The newest collections finds the trio putting their spin on tracks ranging from David Bowie’s “Life On Mars” to Badfinger’s “Baby Blue” to Tom Petty’s “Runnin’ Down A Dream.” For some reason they cover two different Squeeze tracks: “Black Coffee In Bed” and “Tempted.” The first two volumes also saw them covering a range of eras from the ’60s to the ’80s, with the ’70s being their sweet spot. Covers aren’t everybody’s bag, but these musicians have outstanding chops and there’s a variety of eras and styles represented.
Night In Gales – Dawnlight Garden (Apostasy)
Dawnlight Garden is one of those albums that is persistent within its genre, without being repetitive in comparison to works past. Anchored to true metal but fascinating on its own, Night In Gales utilize various layers of classic metal composition in Dawnlight Garden to create an experience that is not just nostalgic, but still relevant to metalheads of the current era.
Steadily involved in the metal music scene since 1997, Night In Gales are a German, melodic death metal band that host more than vast amounts of talent. Cohesive execution showcases a clear bond between the members of this band, cementing the shared love for a dramatic, progressive sound. Every track featured on Dawnlight Garden, from “Atrocity Kings” all the way through “The Bonebed,” could easily be used for an epic music score, whether it be action packed or science fiction.
Temple of Dread – World Sacrifice (Testimony)
Formed in 2017 by Markus Bünnemeyer, and featuring Slaughterday’s Jens Finger on vocals, Temple of Dread are more like a tribute band, in an absolute good way, paying homage to the fathers of old school death metal. Just a year after releasing Blood Craving Mantras, Temple of Dread offer World Sacrifice, which revitalizes the band’s musical might.
Like their first album, but with more originality and more personal music ideas, Temple of Dread delve into the history of European and American death metal once again. They implement their personal ideas in the form of Dutch and American legends, like Morgoth and Obituary, and they have done it with influential performances. When World Sacrifice merges with a sharp and modern production, both the texture of old school sound is preserved and the vitality of a modern death metal flourishes.
Väki – Kuolleen Maan Omaksi (Redefining Darkness/Saturnal)
Hailing from the [in]famous Finnish black metal scene, if Väki’s 2017 debut EP, Kirous was the starting point of the band, Kuolleen Maan Omaksi attaches great importance to the nature of Väki.
Although the Finnish black metal scene itself has a unique sound, Väki has potential influences from Swedish black metal. Kuolleen Maan Omaksi contains lengthy songs, each lasting between 7 to 9 minutes. The band give themselves enough time and space to spend time building turbulent, cold and dismal atmospheres. But what keeps this atmosphere in the background are songs that are heavily vocals-driven; to the extent that the narrative flow of the album relies on vocals rather than the melody and atmosphere. Basically, Kuolleen Maan Omaksi may not be a big deal for many, but for many others, the strong influences of Dark Funeral and Setherial would be appealing and exciting.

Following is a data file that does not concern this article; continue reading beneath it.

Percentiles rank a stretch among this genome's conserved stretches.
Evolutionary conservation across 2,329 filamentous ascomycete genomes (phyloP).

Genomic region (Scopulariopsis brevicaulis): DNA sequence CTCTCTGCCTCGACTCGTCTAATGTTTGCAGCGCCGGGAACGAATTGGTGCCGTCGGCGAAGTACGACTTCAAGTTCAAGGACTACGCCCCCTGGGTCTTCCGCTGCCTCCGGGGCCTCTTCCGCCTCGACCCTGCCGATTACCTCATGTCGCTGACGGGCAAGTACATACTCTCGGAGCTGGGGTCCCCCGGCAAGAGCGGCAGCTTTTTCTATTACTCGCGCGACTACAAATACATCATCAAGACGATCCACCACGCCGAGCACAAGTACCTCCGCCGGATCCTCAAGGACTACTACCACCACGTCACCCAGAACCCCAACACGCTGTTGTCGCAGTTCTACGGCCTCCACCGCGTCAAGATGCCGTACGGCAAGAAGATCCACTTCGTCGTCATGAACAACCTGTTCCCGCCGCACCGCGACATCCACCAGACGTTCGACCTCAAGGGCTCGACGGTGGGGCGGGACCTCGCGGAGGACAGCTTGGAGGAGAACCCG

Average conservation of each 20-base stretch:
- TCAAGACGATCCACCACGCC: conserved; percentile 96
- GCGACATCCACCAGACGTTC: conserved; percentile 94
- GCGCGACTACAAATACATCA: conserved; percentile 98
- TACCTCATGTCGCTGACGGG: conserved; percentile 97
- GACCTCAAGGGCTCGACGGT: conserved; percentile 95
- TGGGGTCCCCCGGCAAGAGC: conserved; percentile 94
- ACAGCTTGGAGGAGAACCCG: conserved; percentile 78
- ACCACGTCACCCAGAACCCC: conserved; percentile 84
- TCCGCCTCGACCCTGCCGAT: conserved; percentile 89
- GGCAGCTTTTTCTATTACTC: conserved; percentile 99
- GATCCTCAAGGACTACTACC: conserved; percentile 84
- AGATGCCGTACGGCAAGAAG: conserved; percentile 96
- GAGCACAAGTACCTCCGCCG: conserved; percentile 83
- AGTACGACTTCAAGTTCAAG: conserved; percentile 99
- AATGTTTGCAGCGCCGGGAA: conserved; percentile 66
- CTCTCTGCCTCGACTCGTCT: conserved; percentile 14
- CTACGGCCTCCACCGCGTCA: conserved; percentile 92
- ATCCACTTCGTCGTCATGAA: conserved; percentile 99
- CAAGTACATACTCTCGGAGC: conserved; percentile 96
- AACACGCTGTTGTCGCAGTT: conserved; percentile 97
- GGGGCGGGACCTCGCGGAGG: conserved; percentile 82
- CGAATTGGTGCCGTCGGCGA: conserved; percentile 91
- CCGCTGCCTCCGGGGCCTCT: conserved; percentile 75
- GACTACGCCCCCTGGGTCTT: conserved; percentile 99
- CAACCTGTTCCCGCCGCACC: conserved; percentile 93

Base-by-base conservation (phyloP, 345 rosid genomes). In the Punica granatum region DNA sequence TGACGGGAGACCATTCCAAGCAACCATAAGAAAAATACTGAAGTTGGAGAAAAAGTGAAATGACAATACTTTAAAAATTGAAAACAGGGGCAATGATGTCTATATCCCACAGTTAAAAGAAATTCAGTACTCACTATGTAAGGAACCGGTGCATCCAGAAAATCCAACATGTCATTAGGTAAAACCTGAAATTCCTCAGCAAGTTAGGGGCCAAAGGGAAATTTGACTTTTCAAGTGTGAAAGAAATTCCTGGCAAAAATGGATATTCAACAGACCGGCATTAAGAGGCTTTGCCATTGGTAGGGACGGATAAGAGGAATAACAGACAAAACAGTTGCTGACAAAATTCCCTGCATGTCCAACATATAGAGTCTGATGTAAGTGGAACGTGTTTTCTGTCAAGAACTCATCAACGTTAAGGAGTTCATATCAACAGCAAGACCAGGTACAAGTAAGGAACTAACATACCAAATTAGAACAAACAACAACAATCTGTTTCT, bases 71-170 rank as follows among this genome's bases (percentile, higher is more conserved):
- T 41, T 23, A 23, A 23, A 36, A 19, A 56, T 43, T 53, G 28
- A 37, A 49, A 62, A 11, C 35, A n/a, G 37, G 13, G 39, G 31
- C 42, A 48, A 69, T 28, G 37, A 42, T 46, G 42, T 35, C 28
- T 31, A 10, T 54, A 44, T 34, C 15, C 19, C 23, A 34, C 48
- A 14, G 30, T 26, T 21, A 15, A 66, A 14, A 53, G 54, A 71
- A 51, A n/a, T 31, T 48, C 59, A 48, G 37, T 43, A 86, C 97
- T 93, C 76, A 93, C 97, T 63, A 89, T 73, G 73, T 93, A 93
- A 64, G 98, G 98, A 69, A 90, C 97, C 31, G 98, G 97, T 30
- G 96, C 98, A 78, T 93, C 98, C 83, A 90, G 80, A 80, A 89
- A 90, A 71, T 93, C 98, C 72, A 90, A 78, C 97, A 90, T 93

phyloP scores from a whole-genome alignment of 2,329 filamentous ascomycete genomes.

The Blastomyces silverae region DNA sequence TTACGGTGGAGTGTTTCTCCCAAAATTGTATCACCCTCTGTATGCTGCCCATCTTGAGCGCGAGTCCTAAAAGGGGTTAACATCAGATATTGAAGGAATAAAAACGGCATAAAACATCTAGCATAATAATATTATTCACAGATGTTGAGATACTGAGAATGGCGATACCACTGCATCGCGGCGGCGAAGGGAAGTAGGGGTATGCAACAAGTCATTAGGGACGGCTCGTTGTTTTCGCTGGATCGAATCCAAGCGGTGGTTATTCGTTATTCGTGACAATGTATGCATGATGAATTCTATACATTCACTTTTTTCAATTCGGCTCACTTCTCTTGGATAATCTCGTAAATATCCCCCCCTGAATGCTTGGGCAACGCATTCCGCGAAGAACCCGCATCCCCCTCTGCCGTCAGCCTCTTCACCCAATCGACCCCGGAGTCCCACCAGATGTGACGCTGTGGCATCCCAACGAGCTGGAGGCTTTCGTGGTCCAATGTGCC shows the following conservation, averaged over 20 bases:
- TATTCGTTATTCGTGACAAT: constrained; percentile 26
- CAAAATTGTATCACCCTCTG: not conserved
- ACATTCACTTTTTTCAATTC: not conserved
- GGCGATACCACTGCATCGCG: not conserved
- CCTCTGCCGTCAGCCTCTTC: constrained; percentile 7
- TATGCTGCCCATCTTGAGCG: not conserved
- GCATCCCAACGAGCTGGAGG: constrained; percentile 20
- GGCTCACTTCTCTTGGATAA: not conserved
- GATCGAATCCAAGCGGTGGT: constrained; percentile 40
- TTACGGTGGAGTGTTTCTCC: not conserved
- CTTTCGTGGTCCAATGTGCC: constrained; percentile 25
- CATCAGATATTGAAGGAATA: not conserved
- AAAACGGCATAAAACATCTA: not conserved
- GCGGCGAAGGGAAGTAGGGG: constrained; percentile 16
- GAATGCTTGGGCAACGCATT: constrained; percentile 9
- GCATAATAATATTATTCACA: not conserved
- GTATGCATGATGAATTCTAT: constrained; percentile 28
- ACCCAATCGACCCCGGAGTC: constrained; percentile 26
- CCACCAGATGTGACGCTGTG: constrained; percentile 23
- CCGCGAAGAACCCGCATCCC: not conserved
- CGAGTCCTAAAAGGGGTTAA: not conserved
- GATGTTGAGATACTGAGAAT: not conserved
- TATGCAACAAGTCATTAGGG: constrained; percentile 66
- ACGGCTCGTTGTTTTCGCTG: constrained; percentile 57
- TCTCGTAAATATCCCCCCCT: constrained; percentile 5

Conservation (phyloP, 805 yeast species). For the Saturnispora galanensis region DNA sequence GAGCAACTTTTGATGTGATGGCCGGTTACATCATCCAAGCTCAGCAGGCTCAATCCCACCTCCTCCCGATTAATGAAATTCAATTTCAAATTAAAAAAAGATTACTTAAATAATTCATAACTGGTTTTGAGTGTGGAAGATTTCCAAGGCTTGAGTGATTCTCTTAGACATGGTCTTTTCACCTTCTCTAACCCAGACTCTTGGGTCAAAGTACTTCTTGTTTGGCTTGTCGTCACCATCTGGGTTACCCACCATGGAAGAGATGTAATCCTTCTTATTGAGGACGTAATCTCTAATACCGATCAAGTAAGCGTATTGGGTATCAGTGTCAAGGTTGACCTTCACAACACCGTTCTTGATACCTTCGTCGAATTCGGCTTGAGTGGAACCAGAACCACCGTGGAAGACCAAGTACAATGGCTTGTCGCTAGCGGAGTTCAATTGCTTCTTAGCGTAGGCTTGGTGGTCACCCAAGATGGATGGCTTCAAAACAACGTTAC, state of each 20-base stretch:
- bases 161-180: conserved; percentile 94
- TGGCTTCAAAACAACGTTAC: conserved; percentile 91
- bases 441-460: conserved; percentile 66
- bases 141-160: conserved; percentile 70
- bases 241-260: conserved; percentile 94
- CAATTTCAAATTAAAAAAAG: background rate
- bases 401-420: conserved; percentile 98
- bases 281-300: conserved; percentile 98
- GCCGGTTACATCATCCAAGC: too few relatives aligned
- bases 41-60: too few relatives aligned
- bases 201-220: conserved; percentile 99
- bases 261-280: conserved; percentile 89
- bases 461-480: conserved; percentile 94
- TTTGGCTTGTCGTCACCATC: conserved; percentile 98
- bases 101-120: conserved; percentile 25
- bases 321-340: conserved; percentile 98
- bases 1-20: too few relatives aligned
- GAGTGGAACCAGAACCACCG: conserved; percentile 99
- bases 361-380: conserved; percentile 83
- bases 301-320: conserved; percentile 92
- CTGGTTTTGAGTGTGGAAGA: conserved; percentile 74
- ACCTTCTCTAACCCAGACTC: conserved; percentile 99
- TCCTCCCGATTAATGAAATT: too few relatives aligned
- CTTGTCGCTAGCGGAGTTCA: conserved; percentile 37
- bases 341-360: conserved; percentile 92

Valkyrie – Fear (Relapse)
Old-school rockers Valkyrie have been around for nearly twenty years, and including Fear have four albums under their belt now, but they may be best known as the band featuring former Baroness guitarist Pete Adams. Adams and his brother Jake form the crux of Valkyrie, and if you’re looking for similarities to Pete’s former band you won’t find many here.
The music on Fear is standard hard-rocking ’70s-style fare that makes one think of Tesla. Think of nearly any early hard rock band of that era, from ZZ Top to Free and everything in between. A groovy rhythm section backs up the Adams brothers’ twin guitar attack, and while the songs come across as engaging jam sessions, Jake Adams is not the strongest presence behind the mic, which further reinforces the feeling that one is listening to some good buddies rocking out at the local tavern.
Volturyon – Xenogenesis (Vicosolum)
The Swedish death metal band Volturyon have a new vocalist for their fourth album Xenogenesis. Finnish growler Mikko Voutilainen steps in for Tobias Netzell (In Mourning).
The bludgeoning commences right out of the gate with “Bloodspattered Banner.” Volturyon transition smoothly between galloping uptempo riffs and groovier, more mid-paced sections on songs such as the title track and “World Pandemic.” The groove carries through all of “Memoirs From The Morgue” while “The Demiurge” is more chaotic. The vocalist transition is a smooth one, with Voutilainen showcasing a variety of growls and unclean vocals.